U.S. Generation Continues Slow Growth
Total Utility Industry Net Summer Generating Capability in the United States in 1997 Totaled 780
GW. The vast majority of this total–91.3 percent–is accounted for by conventional electric utilities; the rest is accounted for by nonutility generators including independent power producers, qualifying facilities and exempt wholesale generators.
Capacity growth, however, is almost entirely associated with nonutility generators. Between 1989 and 1997, nonutility generating capacity has nearly doubled, from 36.4 GW to 67.8 GW (an 86 percent increase), while utility capacity has only increased modestly, from 684 GW to 712 GW (a four percent increase). Much of this trend is related to the market forces being unleashed through deregulation. In many cases, independent power developers can more quickly respond to demand requirements, and without the same burdens associated with approval in a regulated rate-base structure. The merchant power phenomenon–where power plants are operated without long-term sales contracts for their power–will continue the trend toward increased nonutility generating capacity. More than 1,600 MW of merchant capacity is currently operational, and more than 25 GW is currently operational, under construction, under active development, or under consideration in the United States.
Overall, fossil fuel-fired capacity remains the dominant generating source for U.S. electricity, accounting for 73 percent, or 567 GW of net summer generating capability. Nuclear energy comprises 13 percent (101 GW) and renewable energy, mostly hydroelectric power, makes up the remaining 12 percent (90 GW). Of the fossil capacity, coal-fired plants are the workhorses, at 314 GW; dual-fired (petroleum and gas) plants are next at 154 GW, followed by gas-fired plants at 51 GW and petroleum-fired plants at 48 GW. Renewable capacity is dominated by hydroelectric power, accounting for 85.0 percent, followed by biomass at 6.5 percent, geothermal energy at 3.2 percent, waste at 3.0 percent, wind energy at 1.9 percent and solar energy at 0.3 percent. Capacity by energy source generally shows a geographical pattern (significant petroleum-fired capacity in the east, hydroelectric in the west, gas-fired capacity in the coastal south, etc.).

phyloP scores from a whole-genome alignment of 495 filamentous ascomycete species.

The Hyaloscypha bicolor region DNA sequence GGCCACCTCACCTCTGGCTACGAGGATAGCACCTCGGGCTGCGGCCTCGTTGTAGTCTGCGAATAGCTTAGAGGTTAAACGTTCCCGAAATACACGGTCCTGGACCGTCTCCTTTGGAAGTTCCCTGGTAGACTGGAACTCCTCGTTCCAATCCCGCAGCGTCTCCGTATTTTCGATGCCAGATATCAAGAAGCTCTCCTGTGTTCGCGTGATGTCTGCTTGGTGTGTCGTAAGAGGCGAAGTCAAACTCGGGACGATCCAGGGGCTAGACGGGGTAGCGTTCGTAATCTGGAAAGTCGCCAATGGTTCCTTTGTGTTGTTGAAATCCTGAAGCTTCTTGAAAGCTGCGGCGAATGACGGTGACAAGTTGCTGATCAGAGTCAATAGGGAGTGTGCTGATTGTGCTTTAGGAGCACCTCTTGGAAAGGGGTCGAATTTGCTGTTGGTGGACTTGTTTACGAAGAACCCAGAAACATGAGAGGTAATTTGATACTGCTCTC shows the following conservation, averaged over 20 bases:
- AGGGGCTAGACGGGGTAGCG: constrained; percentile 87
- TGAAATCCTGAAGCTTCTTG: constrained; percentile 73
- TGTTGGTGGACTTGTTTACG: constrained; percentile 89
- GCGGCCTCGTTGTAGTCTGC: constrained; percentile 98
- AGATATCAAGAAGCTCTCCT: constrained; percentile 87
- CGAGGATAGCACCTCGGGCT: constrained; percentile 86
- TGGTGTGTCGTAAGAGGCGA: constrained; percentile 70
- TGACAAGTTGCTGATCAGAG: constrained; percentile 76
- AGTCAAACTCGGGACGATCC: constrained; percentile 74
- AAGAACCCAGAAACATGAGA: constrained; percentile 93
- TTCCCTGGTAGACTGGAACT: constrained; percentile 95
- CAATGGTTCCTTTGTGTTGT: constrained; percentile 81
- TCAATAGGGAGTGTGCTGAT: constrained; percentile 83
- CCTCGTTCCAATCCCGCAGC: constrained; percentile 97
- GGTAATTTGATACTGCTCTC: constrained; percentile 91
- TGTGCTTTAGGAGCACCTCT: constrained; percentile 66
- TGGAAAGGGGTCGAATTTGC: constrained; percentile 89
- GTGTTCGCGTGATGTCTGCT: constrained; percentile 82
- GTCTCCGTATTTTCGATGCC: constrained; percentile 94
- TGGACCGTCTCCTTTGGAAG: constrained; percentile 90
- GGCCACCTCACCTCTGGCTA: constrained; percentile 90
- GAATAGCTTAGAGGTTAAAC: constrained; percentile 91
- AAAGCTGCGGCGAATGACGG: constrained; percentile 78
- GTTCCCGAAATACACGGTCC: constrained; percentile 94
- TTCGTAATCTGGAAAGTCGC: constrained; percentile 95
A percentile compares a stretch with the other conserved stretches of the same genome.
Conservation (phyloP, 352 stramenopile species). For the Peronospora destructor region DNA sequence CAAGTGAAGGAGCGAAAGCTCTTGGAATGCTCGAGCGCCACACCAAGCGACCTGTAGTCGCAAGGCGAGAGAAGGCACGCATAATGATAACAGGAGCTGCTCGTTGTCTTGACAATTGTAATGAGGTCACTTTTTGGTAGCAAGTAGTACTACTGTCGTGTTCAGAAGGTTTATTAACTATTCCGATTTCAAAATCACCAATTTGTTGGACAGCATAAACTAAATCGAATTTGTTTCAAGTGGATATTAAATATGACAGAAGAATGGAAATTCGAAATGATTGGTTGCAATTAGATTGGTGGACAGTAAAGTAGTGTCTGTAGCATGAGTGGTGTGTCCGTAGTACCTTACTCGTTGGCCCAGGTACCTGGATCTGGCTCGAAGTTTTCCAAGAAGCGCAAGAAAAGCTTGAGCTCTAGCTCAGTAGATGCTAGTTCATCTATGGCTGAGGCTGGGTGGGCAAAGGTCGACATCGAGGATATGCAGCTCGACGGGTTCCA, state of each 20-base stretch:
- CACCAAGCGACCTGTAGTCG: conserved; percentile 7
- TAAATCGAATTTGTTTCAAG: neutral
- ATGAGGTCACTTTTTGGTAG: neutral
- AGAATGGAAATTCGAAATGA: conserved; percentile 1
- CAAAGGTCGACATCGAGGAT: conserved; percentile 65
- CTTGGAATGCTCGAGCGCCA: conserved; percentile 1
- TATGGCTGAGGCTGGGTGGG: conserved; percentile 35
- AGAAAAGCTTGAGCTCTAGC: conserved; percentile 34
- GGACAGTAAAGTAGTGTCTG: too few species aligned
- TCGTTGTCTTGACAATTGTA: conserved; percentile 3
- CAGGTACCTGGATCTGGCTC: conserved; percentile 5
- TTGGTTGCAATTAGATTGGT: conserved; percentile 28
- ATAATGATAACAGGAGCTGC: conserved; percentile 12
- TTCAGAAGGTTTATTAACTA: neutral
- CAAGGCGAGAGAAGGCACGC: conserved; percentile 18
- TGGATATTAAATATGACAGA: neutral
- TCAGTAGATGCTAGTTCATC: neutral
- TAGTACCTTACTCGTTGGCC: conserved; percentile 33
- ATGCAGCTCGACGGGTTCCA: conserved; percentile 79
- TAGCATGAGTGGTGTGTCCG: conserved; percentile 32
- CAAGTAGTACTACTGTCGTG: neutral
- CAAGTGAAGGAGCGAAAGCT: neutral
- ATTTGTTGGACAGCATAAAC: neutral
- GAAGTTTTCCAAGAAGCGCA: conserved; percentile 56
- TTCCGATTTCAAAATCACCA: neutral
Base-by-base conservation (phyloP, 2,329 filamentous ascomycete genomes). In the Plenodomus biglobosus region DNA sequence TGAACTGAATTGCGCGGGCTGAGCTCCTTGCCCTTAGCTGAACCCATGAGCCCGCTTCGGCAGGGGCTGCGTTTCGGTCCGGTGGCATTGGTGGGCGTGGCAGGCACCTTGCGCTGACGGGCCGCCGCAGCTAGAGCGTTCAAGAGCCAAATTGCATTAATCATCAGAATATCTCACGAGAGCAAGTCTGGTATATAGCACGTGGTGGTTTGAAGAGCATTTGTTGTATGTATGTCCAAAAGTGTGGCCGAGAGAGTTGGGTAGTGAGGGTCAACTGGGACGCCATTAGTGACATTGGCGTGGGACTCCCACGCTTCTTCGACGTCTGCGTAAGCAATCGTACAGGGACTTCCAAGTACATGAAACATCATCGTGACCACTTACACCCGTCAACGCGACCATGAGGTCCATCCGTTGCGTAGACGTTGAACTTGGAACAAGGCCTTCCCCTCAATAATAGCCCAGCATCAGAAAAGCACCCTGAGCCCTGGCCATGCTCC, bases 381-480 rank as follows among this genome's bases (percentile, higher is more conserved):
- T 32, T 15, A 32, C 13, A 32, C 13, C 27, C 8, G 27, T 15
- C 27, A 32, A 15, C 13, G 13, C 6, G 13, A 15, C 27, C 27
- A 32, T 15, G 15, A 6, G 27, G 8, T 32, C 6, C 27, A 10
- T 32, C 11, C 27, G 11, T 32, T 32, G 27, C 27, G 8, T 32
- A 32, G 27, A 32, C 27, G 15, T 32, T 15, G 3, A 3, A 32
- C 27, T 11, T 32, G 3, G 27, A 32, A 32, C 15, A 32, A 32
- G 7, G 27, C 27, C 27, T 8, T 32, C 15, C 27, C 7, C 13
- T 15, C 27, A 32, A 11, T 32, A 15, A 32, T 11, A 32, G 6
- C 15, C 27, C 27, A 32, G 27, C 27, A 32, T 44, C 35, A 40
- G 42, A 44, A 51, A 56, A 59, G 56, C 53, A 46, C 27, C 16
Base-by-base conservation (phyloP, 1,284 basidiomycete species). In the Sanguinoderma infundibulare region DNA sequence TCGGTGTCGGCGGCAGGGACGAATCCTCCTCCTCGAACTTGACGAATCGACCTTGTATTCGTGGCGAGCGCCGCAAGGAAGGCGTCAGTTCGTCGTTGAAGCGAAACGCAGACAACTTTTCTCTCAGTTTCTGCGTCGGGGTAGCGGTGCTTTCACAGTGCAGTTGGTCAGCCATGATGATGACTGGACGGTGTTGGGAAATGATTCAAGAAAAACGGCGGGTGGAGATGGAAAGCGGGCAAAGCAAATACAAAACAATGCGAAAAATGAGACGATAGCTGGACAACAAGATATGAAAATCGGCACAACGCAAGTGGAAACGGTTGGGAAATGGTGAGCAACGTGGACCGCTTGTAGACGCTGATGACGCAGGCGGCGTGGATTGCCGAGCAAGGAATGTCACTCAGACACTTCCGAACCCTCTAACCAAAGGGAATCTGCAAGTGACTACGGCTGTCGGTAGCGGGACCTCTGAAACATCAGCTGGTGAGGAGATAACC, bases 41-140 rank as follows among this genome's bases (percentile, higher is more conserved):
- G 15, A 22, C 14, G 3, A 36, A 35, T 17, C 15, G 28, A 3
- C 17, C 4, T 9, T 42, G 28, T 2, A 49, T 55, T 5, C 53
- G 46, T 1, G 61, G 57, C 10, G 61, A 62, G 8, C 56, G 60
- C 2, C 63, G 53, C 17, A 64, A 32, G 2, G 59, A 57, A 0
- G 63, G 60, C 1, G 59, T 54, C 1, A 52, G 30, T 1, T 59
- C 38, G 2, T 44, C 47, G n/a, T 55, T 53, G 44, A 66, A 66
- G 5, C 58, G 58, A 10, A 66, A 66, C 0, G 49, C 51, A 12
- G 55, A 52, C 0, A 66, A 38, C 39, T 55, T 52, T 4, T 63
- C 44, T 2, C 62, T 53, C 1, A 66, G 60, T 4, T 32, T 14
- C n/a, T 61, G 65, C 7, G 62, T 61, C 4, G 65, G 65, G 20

There is a striking difference in capacity breakdown between utility and nonutility plants. Natural gas-fired plants are much more common in the nonutility industry, comprising 41 percent of the nonutility capacity, compared to only 17 percent for coal-fired plants. Not surprisingly, nuclear and hydroelectric power capacity is limited to utility companies; these plants` high capital costs and regulatory provisions prevent nonutility producers from building such capacity.
Between 1996 and 1997, about 4,000 MW of new net capacity was added to the U.S. total (additions, repowerings, and upgrades minus retired capacity). The majority of this new capacity was either natural gas-fired or dual fuel-fired (petroleum and natural gas), accounting for 1,500 MW and 2,600 MW, respectively. Repowering is becoming a popular choice for boosting capacity levels. New permits are not required, and capital costs are much lower than for new construction. Options range from a full fuel source repowering, such as New England Electric System`s Manchester Street repowering project, to steam path upgrades that offer 5 to 10 percent capacity upgrades.
The electric industry set another record in 1997 for net electricity generation. Electric utilities and nonutility power producers generated 3,533 billion kWh in 1997, a 2.5 percent increase over 1996`s 3,447 billion kWh total. Nonutility power producers accounted for a relatively small 12 percent of total 1997 net generation, but this represents a 100 percent increase from 1989`s six percent fraction and is rather significant considering nonutility power producers have only been in existence for about 20 years.
Breaking down electricity generation by fuel source results in a similar trend to that seen with generating capacity. Coal is the predominant fuel source, providing 52.5 percent of total U.S. electricity generation in 1997. Nuclear generation is next, at 17.8 percent, followed by natural gas at 14.1 percent, hydroelectric power at 10.2 percent, petroleum at 2.7 percent, other renewables at 2.3 percent, and other gas at 0.4 percent.